The Right Nutrition for Hashimoto’s Disease
Hashimoto’s disease is a condition that people have where the immune system attacks the thyroid, which is a small gland at the base of the neck. This gland is part of the endocrine system, which creates hormones that systematize the body’s processes. Hashimoto’s disease leads to inflammation known as chronic lymphocytic thyroiditis, leading to an underactive thyroid gland. Hashimoto’s disease is the leading cause of hypothyroidism in the US and mostly affects middle-aged women.
Some symptoms of Hashimoto’s disease include fatigue, constipation, sensitivity to cold, hoarse voice, weight gain, depression, and muscle weakness. It is important to see a doctor if you experience one or several of these symptoms together to have a thyroid check.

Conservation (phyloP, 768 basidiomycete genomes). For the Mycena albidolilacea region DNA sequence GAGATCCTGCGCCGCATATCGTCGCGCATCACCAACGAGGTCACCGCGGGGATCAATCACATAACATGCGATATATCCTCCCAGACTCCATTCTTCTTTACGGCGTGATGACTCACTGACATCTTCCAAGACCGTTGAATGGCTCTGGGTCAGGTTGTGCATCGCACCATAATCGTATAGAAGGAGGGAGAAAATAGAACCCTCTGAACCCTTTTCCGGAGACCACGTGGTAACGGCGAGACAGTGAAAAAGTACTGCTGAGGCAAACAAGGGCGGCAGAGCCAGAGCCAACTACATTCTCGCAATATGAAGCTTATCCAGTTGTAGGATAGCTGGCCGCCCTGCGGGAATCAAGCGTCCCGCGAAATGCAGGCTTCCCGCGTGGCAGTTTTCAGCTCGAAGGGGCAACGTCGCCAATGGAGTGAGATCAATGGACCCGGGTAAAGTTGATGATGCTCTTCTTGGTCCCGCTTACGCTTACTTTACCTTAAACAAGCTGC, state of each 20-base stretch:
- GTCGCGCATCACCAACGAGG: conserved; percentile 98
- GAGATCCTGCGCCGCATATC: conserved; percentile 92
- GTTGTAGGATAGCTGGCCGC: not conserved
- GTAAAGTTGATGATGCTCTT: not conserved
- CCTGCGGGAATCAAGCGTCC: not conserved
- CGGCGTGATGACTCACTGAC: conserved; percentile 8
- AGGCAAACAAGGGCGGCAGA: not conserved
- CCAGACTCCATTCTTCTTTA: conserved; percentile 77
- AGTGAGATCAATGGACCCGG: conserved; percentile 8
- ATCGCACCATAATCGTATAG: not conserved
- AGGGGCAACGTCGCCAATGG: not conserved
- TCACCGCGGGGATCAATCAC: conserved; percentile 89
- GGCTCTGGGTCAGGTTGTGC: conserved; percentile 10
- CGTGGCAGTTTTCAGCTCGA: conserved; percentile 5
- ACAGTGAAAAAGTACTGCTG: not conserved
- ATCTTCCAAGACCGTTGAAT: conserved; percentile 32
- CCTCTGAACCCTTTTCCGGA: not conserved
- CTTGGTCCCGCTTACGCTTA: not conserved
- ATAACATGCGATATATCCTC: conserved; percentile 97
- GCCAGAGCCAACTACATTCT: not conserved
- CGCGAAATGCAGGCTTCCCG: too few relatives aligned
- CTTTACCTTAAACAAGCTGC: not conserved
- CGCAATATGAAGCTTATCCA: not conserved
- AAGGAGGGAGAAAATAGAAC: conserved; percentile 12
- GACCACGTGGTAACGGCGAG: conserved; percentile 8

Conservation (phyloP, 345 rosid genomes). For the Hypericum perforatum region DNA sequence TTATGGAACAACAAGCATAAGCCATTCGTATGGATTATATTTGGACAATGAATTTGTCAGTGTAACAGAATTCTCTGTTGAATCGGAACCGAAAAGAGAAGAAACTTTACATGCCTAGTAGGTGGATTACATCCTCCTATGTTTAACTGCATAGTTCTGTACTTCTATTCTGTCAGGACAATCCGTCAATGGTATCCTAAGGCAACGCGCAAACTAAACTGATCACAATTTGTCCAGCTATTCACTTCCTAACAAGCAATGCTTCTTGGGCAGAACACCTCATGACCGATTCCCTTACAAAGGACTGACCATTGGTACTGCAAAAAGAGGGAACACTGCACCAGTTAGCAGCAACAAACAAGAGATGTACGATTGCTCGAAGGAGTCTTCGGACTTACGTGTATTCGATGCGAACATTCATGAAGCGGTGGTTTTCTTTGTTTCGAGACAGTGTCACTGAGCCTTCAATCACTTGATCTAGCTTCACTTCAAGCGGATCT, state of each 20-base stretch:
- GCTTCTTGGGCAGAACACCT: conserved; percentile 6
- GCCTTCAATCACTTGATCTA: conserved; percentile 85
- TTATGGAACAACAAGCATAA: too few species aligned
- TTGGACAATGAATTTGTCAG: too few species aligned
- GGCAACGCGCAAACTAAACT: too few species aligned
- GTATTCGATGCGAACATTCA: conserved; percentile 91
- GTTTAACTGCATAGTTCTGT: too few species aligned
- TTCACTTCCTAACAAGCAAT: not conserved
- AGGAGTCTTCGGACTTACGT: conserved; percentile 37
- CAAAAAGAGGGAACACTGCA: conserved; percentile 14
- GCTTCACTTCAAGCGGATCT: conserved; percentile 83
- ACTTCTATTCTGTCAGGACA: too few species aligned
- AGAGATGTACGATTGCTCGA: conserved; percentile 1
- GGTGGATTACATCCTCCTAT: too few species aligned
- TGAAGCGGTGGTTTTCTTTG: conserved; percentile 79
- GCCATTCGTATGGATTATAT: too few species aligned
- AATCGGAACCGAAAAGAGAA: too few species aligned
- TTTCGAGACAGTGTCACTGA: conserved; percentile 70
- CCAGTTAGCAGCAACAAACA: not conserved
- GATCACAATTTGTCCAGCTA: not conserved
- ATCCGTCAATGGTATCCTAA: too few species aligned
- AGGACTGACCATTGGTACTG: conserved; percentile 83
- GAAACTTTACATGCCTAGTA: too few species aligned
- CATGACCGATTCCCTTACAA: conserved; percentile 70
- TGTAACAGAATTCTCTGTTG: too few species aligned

Doctors are unsure what causes the immune system to attack the thyroid gland. Some researchers believe that a virus or a set of bacteria may trigger the response, but others believe it may be due to a genetic flaw. There may be a combination of factors that determine one’s risk of this disease, including genes, gender, and age. Also, having a comorbid autoimmune disease such as lupus, multiple sclerosis, rheumatoid arthritis, increases your likelihood of developing Hashimoto’s disease.
There is not a cure for Hashimoto’s disease, but using medication can regulate hormone levels, which will help restore normal metabolism. There are pills available to help treat the disease, which can be determined by the severity of the disease. Once treatment is started, a thyroid-stimulating hormone lab tests done to monitor thyroid function and to make sure the medication is helping.
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